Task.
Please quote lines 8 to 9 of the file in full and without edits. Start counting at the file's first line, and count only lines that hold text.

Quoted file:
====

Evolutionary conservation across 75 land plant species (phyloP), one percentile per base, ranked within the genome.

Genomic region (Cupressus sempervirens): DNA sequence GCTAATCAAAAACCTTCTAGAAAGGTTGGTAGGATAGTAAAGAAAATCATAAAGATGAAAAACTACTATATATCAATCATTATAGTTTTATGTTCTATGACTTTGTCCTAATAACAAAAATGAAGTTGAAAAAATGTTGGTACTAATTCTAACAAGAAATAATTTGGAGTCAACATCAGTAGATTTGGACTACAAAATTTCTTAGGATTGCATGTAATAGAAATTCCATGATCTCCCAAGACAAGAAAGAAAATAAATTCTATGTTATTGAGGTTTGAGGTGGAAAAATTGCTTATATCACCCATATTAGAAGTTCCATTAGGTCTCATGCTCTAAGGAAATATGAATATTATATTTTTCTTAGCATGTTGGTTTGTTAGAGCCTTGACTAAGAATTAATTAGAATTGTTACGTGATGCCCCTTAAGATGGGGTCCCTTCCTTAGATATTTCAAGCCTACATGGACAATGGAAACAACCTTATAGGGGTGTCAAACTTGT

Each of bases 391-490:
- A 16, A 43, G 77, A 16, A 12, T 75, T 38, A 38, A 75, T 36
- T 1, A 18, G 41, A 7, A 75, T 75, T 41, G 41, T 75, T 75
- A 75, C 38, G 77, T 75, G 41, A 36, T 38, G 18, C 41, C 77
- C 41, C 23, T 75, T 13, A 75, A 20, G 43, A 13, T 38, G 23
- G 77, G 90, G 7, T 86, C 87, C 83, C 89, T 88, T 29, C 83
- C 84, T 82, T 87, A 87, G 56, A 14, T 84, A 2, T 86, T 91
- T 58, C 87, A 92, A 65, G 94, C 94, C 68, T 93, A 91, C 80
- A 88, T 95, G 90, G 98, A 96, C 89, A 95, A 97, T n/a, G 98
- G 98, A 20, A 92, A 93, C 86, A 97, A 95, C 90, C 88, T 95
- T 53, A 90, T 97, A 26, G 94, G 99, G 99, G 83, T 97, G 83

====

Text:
- G 77, G 90, G 7, T 86, C 87, C 83, C 89, T 88, T 29, C 83
- C 84, T 82, T 87, A 87, G 56, A 14, T 84, A 2, T 86, T 91